- -30- then and now (8/22/18)2
- Meet Mable at Mable's Cafe in Chaffee (8/20/18)
- Willow Grove Rockets Skate Club (8/15/18)
- Central Municipal Pool built in 1979 (8/13/18)
- Hecht's Store founder returns to Main street (8/8/18)
- Land acquired to build SEMO Port (8/6/18)
- St. Vincent's Seminary ends after 136 years (8/1/18)
June 6, 1973 Southeast Missourian
Missouri Highway Department's William street widening project will drastically change the present appearance of the east-west artery. The intersection of William and Sprigg, the furthest easterly point, above, will be extended to four lanes as will the entire Route K urban stretch. (See a recent photo below story.)
Above, trees lining either side of the street just east of the William-West End Boulevard intersection will go, as will the house at right of picture, and another not pictured across the street. In photo below, most of the private property right of way to be acquired will come along the stretch pictured here. It is looking west along William just west of the Minnesota intersection.
June 6, 1973 Southeast Missourian
Trees, yards will go in favor of 'super' William
By John H. Ramey, Missourian Staff Writer
Condemnation proceedings are to be initiated later this month against owners of 14 parcels of land to be acquired for the William street widening project scheduled to be let for contract in September.
But while Cape Girardeau motorists can finally look forward to using the city's first four-lane, east-west artery, they'll also be paying the price through the loss of dozens of trees--mostly elms and maples with a scattering of other varieties--and front lawns, the majority of which beautify the present route.
Lionel T. Murray, chief engineer of Missouri Highway Department's District 10 headquarters at Sikeston, said quite a bit of home frontage will be taken, putting William street much closer to houses.
"It can't be avoided," he told The Missourian.
Circuit Judge Stanley A. Grimm is to appoint three commissioners to review acquisition of the 14 parcels that require condemnation on June 18. The commissioners will appraise the property in question, recommend the fair value of the property and the right of way will be acquired through the court.
Mr. Murray said a total of 34 tracts of land between Koch and South Park--a six-block stretch--is needed for the widening project. The property includes two houses, he said, and is being taken on either side of William.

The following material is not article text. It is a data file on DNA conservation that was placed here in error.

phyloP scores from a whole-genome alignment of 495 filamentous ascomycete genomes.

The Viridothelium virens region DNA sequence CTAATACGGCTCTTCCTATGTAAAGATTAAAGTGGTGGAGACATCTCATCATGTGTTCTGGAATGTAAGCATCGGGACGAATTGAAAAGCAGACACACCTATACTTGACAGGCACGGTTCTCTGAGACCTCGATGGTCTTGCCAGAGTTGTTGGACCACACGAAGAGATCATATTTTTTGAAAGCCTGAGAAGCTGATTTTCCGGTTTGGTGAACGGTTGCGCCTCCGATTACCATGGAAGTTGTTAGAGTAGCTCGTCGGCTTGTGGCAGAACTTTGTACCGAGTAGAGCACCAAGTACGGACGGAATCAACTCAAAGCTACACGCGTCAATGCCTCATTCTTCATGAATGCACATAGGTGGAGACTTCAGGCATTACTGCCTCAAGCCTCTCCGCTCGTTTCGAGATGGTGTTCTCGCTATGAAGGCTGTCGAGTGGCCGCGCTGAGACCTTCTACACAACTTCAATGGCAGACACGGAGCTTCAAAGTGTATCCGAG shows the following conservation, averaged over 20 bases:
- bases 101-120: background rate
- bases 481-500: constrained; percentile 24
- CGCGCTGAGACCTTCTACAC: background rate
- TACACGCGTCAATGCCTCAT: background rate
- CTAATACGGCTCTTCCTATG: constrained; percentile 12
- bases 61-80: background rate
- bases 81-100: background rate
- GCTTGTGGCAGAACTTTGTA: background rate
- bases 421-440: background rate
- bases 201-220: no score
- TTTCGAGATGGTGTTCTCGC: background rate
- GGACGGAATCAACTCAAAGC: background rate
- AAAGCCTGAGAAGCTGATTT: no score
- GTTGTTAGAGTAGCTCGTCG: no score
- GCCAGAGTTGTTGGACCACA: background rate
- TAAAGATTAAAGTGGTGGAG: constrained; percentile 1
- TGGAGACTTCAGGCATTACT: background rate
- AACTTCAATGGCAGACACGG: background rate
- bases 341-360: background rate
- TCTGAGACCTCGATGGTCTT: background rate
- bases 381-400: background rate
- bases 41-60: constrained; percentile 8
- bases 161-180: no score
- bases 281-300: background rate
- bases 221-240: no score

The two houses, the only ones that must be removed for the widening, are located on the northeast and northwest sides of the William-West End Boulevard intersection, Mr. Murray said.
He said the owner of one of the houses has reached agreement with the department's right of way division,but the other house will have to be condemned.
Of the 34 tracts involved, all are not right of way purchases, he noted. Some are easements, involving possibly raising driveway levels in proportion to the street surface.
Mr. Murray said the department estimated about $300,000 as the cost of right of way acquisition.
Having to condemn nearly half of the property involved is not unusual for an urban project, he said.
The department plans to widen William from its intersection with Kingshighway to South Sprigg. The new street will consist of four 11-foot wide pavements with an approximate two-foot painted median, Gary Chegwidden, district chief designer, said.
The $1 million-plus project is expected to begin in the fall, with most of the work being done during the warm months next year, Mr. Chegwidden said.
He noted that fifth lanes will be located along the stretch from Kingshighway to Sheridan, serving the Town Plaza area, and at the intersection of West End Boulevard and William, which is why the two houses are to be removed. The fifth lanes will serve as left turn lanes.
Mr. Chegwidden said the amount of private property being acquired along the six-block stretch varies. "Some is being taken on both sides, in other places it is being taken only on one side, and in other spots none is being taken," he said.
The designer said it would be impossible to determine what the overall width of the street and adjacent right of way would be because it varies so much from one location to the next.
"We took what we could get by with," Mr. Chegwidden said. "Most of the dedicated width (pavement and right of way) is 70 feet except by the shopping center, which is 100 feet wide. We're taking just enough right of way to make four lanes through," he said.
Signals are to be installed on West End Boulevard, similar to those currently in operation at Kingshighway and William," Mr. Chegwidden said. There will be some minor revisions of the traffic lights at Kingshighway, he said, to make them traffic activated.